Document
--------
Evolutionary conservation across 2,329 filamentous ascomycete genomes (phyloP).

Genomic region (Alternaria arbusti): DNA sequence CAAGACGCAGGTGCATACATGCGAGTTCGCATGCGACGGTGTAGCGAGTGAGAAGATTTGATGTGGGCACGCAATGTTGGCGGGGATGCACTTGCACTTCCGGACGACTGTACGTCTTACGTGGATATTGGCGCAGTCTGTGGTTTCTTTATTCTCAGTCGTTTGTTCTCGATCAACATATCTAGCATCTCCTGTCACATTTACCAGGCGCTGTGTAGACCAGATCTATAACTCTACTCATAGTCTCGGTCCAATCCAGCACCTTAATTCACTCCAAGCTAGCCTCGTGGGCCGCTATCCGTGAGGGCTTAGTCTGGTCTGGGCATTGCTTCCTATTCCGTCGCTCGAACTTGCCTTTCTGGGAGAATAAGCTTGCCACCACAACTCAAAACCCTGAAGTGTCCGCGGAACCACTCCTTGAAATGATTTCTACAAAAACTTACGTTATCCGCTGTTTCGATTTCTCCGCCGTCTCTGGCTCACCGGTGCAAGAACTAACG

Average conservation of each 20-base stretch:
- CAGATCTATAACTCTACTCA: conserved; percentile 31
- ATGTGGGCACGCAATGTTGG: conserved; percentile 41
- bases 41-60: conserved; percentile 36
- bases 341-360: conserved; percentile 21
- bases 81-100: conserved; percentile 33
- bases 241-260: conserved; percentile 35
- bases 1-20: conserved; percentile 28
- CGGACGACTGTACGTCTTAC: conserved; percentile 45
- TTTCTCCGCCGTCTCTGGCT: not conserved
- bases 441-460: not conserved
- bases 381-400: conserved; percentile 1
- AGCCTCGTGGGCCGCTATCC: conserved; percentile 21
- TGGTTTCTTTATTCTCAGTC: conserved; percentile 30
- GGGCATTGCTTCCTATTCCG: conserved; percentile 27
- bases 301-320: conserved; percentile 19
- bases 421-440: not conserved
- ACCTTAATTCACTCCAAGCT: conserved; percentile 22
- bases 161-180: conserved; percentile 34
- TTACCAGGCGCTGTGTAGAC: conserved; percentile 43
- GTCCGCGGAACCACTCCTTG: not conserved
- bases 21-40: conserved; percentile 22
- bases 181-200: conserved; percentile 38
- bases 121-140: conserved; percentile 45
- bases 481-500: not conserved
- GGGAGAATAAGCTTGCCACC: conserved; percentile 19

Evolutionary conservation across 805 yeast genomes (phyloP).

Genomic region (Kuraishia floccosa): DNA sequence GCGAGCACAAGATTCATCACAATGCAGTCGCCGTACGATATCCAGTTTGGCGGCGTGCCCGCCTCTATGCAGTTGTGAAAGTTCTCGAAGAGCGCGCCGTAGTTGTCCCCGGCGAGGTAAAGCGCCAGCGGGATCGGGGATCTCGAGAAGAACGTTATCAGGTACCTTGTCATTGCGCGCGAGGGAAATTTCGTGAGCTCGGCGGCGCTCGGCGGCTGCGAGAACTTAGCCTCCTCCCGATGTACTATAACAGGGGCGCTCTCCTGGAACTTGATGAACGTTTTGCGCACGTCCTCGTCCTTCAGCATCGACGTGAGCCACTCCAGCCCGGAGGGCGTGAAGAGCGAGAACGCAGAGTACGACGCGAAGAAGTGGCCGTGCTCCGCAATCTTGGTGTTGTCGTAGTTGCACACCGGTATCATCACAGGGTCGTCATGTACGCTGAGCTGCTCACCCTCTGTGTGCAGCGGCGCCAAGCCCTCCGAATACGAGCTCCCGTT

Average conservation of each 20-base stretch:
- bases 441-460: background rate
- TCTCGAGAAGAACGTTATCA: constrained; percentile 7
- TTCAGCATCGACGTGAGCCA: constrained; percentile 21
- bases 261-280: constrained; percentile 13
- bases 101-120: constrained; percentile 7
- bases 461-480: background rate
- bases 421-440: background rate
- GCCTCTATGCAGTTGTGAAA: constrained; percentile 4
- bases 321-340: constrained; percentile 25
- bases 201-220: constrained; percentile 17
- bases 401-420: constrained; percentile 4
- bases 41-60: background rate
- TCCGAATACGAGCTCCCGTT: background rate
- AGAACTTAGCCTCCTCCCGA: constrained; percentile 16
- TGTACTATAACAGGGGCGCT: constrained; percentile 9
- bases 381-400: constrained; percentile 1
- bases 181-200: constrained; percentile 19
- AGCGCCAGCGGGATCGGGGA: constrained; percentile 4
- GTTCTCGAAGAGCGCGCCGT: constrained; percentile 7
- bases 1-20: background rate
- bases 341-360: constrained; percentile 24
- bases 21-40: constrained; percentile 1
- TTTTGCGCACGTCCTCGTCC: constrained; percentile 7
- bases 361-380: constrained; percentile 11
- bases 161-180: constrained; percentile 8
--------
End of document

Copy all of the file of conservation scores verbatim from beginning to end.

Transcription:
Evolutionary conservation across 2,329 filamentous ascomycete genomes (phyloP).

Genomic region (Alternaria arbusti): DNA sequence CAAGACGCAGGTGCATACATGCGAGTTCGCATGCGACGGTGTAGCGAGTGAGAAGATTTGATGTGGGCACGCAATGTTGGCGGGGATGCACTTGCACTTCCGGACGACTGTACGTCTTACGTGGATATTGGCGCAGTCTGTGGTTTCTTTATTCTCAGTCGTTTGTTCTCGATCAACATATCTAGCATCTCCTGTCACATTTACCAGGCGCTGTGTAGACCAGATCTATAACTCTACTCATAGTCTCGGTCCAATCCAGCACCTTAATTCACTCCAAGCTAGCCTCGTGGGCCGCTATCCGTGAGGGCTTAGTCTGGTCTGGGCATTGCTTCCTATTCCGTCGCTCGAACTTGCCTTTCTGGGAGAATAAGCTTGCCACCACAACTCAAAACCCTGAAGTGTCCGCGGAACCACTCCTTGAAATGATTTCTACAAAAACTTACGTTATCCGCTGTTTCGATTTCTCCGCCGTCTCTGGCTCACCGGTGCAAGAACTAACG

Average conservation of each 20-base stretch:
- CAGATCTATAACTCTACTCA: conserved; percentile 31
- ATGTGGGCACGCAATGTTGG: conserved; percentile 41
- bases 41-60: conserved; percentile 36
- bases 341-360: conserved; percentile 21
- bases 81-100: conserved; percentile 33
- bases 241-260: conserved; percentile 35
- bases 1-20: conserved; percentile 28
- CGGACGACTGTACGTCTTAC: conserved; percentile 45
- TTTCTCCGCCGTCTCTGGCT: not conserved
- bases 441-460: not conserved
- bases 381-400: conserved; percentile 1
- AGCCTCGTGGGCCGCTATCC: conserved; percentile 21
- TGGTTTCTTTATTCTCAGTC: conserved; percentile 30
- GGGCATTGCTTCCTATTCCG: conserved; percentile 27
- bases 301-320: conserved; percentile 19
- bases 421-440: not conserved
- ACCTTAATTCACTCCAAGCT: conserved; percentile 22
- bases 161-180: conserved; percentile 34
- TTACCAGGCGCTGTGTAGAC: conserved; percentile 43
- GTCCGCGGAACCACTCCTTG: not conserved
- bases 21-40: conserved; percentile 22
- bases 181-200: conserved; percentile 38
- bases 121-140: conserved; percentile 45
- bases 481-500: not conserved
- GGGAGAATAAGCTTGCCACC: conserved; percentile 19

Evolutionary conservation across 805 yeast genomes (phyloP).

Genomic region (Kuraishia floccosa): DNA sequence GCGAGCACAAGATTCATCACAATGCAGTCGCCGTACGATATCCAGTTTGGCGGCGTGCCCGCCTCTATGCAGTTGTGAAAGTTCTCGAAGAGCGCGCCGTAGTTGTCCCCGGCGAGGTAAAGCGCCAGCGGGATCGGGGATCTCGAGAAGAACGTTATCAGGTACCTTGTCATTGCGCGCGAGGGAAATTTCGTGAGCTCGGCGGCGCTCGGCGGCTGCGAGAACTTAGCCTCCTCCCGATGTACTATAACAGGGGCGCTCTCCTGGAACTTGATGAACGTTTTGCGCACGTCCTCGTCCTTCAGCATCGACGTGAGCCACTCCAGCCCGGAGGGCGTGAAGAGCGAGAACGCAGAGTACGACGCGAAGAAGTGGCCGTGCTCCGCAATCTTGGTGTTGTCGTAGTTGCACACCGGTATCATCACAGGGTCGTCATGTACGCTGAGCTGCTCACCCTCTGTGTGCAGCGGCGCCAAGCCCTCCGAATACGAGCTCCCGTT

Average conservation of each 20-base stretch:
- bases 441-460: background rate
- TCTCGAGAAGAACGTTATCA: constrained; percentile 7
- TTCAGCATCGACGTGAGCCA: constrained; percentile 21
- bases 261-280: constrained; percentile 13
- bases 101-120: constrained; percentile 7
- bases 461-480: background rate
- bases 421-440: background rate
- GCCTCTATGCAGTTGTGAAA: constrained; percentile 4
- bases 321-340: constrained; percentile 25
- bases 201-220: constrained; percentile 17
- bases 401-420: constrained; percentile 4
- bases 41-60: background rate
- TCCGAATACGAGCTCCCGTT: background rate
- AGAACTTAGCCTCCTCCCGA: constrained; percentile 16
- TGTACTATAACAGGGGCGCT: constrained; percentile 9
- bases 381-400: constrained; percentile 1
- bases 181-200: constrained; percentile 19
- AGCGCCAGCGGGATCGGGGA: constrained; percentile 4
- GTTCTCGAAGAGCGCGCCGT: constrained; percentile 7
- bases 1-20: background rate
- bases 341-360: constrained; percentile 24
- bases 21-40: constrained; percentile 1
- TTTTGCGCACGTCCTCGTCC: constrained; percentile 7
- bases 361-380: constrained; percentile 11
- bases 161-180: constrained; percentile 8